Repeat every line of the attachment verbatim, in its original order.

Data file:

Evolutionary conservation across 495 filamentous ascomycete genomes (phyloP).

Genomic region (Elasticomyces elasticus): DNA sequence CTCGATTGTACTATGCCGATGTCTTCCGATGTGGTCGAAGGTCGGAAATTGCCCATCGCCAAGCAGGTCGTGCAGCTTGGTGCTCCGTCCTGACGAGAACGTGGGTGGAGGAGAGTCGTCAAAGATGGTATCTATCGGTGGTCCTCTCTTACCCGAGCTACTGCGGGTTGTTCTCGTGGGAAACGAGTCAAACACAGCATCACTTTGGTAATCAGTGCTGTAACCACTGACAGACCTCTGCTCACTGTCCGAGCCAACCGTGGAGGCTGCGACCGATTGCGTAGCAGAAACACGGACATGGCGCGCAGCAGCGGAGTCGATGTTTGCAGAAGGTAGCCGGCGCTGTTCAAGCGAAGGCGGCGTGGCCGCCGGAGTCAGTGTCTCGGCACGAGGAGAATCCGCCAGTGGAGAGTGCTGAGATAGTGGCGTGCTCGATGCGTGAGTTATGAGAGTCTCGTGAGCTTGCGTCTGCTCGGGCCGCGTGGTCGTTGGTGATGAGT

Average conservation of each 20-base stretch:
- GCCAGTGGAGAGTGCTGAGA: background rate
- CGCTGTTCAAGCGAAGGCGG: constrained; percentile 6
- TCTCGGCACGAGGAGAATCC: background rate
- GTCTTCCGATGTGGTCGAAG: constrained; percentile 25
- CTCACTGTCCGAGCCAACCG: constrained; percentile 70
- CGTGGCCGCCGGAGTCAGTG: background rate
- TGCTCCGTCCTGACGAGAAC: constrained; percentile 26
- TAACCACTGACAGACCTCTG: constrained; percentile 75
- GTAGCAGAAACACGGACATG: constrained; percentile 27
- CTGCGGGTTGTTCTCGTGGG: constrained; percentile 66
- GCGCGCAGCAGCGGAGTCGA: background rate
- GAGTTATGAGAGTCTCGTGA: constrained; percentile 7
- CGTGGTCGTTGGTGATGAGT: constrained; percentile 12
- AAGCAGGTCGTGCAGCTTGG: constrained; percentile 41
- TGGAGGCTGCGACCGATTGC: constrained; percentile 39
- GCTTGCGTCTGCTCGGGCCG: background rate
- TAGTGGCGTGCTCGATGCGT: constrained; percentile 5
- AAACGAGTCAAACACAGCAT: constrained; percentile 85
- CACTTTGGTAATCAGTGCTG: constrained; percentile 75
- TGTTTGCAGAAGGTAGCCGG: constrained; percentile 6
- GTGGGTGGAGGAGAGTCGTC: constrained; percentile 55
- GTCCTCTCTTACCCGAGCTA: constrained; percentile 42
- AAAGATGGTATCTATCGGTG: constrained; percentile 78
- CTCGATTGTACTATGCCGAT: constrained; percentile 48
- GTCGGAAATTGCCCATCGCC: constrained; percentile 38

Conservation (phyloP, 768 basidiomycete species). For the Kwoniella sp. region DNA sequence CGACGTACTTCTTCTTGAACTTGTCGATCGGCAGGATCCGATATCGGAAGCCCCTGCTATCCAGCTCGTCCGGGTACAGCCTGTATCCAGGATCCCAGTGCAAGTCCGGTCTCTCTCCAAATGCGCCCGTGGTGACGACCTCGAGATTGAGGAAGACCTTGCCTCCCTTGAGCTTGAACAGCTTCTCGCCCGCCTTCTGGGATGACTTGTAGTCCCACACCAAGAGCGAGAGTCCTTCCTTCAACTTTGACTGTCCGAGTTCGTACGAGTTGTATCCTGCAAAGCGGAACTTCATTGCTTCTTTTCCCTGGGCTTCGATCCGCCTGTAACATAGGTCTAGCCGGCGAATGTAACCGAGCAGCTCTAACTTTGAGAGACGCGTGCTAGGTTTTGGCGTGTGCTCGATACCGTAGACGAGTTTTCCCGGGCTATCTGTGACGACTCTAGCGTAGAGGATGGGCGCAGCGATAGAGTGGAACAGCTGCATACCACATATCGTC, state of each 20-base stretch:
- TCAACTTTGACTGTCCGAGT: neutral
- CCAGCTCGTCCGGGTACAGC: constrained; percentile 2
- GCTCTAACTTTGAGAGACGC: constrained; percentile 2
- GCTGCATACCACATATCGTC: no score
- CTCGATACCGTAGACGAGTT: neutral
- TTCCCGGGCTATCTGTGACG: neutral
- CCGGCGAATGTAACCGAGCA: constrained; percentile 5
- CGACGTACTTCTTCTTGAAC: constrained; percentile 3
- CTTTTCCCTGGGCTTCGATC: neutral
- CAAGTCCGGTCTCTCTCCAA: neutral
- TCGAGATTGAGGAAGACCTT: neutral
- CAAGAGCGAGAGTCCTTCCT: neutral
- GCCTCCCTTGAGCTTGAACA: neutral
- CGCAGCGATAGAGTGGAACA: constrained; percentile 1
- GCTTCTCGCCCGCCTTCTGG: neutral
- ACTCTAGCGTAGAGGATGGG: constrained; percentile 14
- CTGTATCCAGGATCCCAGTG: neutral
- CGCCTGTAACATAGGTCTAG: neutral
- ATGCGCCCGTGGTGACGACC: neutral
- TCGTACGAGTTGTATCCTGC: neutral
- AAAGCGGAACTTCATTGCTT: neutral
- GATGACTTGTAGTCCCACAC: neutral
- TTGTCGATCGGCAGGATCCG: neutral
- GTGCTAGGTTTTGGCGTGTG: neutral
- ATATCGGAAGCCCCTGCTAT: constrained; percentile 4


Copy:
Evolutionary conservation across 495 filamentous ascomycete genomes (phyloP).

Genomic region (Elasticomyces elasticus): DNA sequence CTCGATTGTACTATGCCGATGTCTTCCGATGTGGTCGAAGGTCGGAAATTGCCCATCGCCAAGCAGGTCGTGCAGCTTGGTGCTCCGTCCTGACGAGAACGTGGGTGGAGGAGAGTCGTCAAAGATGGTATCTATCGGTGGTCCTCTCTTACCCGAGCTACTGCGGGTTGTTCTCGTGGGAAACGAGTCAAACACAGCATCACTTTGGTAATCAGTGCTGTAACCACTGACAGACCTCTGCTCACTGTCCGAGCCAACCGTGGAGGCTGCGACCGATTGCGTAGCAGAAACACGGACATGGCGCGCAGCAGCGGAGTCGATGTTTGCAGAAGGTAGCCGGCGCTGTTCAAGCGAAGGCGGCGTGGCCGCCGGAGTCAGTGTCTCGGCACGAGGAGAATCCGCCAGTGGAGAGTGCTGAGATAGTGGCGTGCTCGATGCGTGAGTTATGAGAGTCTCGTGAGCTTGCGTCTGCTCGGGCCGCGTGGTCGTTGGTGATGAGT

Average conservation of each 20-base stretch:
- GCCAGTGGAGAGTGCTGAGA: background rate
- CGCTGTTCAAGCGAAGGCGG: constrained; percentile 6
- TCTCGGCACGAGGAGAATCC: background rate
- GTCTTCCGATGTGGTCGAAG: constrained; percentile 25
- CTCACTGTCCGAGCCAACCG: constrained; percentile 70
- CGTGGCCGCCGGAGTCAGTG: background rate
- TGCTCCGTCCTGACGAGAAC: constrained; percentile 26
- TAACCACTGACAGACCTCTG: constrained; percentile 75
- GTAGCAGAAACACGGACATG: constrained; percentile 27
- CTGCGGGTTGTTCTCGTGGG: constrained; percentile 66
- GCGCGCAGCAGCGGAGTCGA: background rate
- GAGTTATGAGAGTCTCGTGA: constrained; percentile 7
- CGTGGTCGTTGGTGATGAGT: constrained; percentile 12
- AAGCAGGTCGTGCAGCTTGG: constrained; percentile 41
- TGGAGGCTGCGACCGATTGC: constrained; percentile 39
- GCTTGCGTCTGCTCGGGCCG: background rate
- TAGTGGCGTGCTCGATGCGT: constrained; percentile 5
- AAACGAGTCAAACACAGCAT: constrained; percentile 85
- CACTTTGGTAATCAGTGCTG: constrained; percentile 75
- TGTTTGCAGAAGGTAGCCGG: constrained; percentile 6
- GTGGGTGGAGGAGAGTCGTC: constrained; percentile 55
- GTCCTCTCTTACCCGAGCTA: constrained; percentile 42
- AAAGATGGTATCTATCGGTG: constrained; percentile 78
- CTCGATTGTACTATGCCGAT: constrained; percentile 48
- GTCGGAAATTGCCCATCGCC: constrained; percentile 38

Conservation (phyloP, 768 basidiomycete species). For the Kwoniella sp. region DNA sequence CGACGTACTTCTTCTTGAACTTGTCGATCGGCAGGATCCGATATCGGAAGCCCCTGCTATCCAGCTCGTCCGGGTACAGCCTGTATCCAGGATCCCAGTGCAAGTCCGGTCTCTCTCCAAATGCGCCCGTGGTGACGACCTCGAGATTGAGGAAGACCTTGCCTCCCTTGAGCTTGAACAGCTTCTCGCCCGCCTTCTGGGATGACTTGTAGTCCCACACCAAGAGCGAGAGTCCTTCCTTCAACTTTGACTGTCCGAGTTCGTACGAGTTGTATCCTGCAAAGCGGAACTTCATTGCTTCTTTTCCCTGGGCTTCGATCCGCCTGTAACATAGGTCTAGCCGGCGAATGTAACCGAGCAGCTCTAACTTTGAGAGACGCGTGCTAGGTTTTGGCGTGTGCTCGATACCGTAGACGAGTTTTCCCGGGCTATCTGTGACGACTCTAGCGTAGAGGATGGGCGCAGCGATAGAGTGGAACAGCTGCATACCACATATCGTC, state of each 20-base stretch:
- TCAACTTTGACTGTCCGAGT: neutral
- CCAGCTCGTCCGGGTACAGC: constrained; percentile 2
- GCTCTAACTTTGAGAGACGC: constrained; percentile 2
- GCTGCATACCACATATCGTC: no score
- CTCGATACCGTAGACGAGTT: neutral
- TTCCCGGGCTATCTGTGACG: neutral
- CCGGCGAATGTAACCGAGCA: constrained; percentile 5
- CGACGTACTTCTTCTTGAAC: constrained; percentile 3
- CTTTTCCCTGGGCTTCGATC: neutral
- CAAGTCCGGTCTCTCTCCAA: neutral
- TCGAGATTGAGGAAGACCTT: neutral
- CAAGAGCGAGAGTCCTTCCT: neutral
- GCCTCCCTTGAGCTTGAACA: neutral
- CGCAGCGATAGAGTGGAACA: constrained; percentile 1
- GCTTCTCGCCCGCCTTCTGG: neutral
- ACTCTAGCGTAGAGGATGGG: constrained; percentile 14
- CTGTATCCAGGATCCCAGTG: neutral
- CGCCTGTAACATAGGTCTAG: neutral
- ATGCGCCCGTGGTGACGACC: neutral
- TCGTACGAGTTGTATCCTGC: neutral
- AAAGCGGAACTTCATTGCTT: neutral
- GATGACTTGTAGTCCCACAC: neutral
- TTGTCGATCGGCAGGATCCG: neutral
- GTGCTAGGTTTTGGCGTGTG: neutral
- ATATCGGAAGCCCCTGCTAT: constrained; percentile 4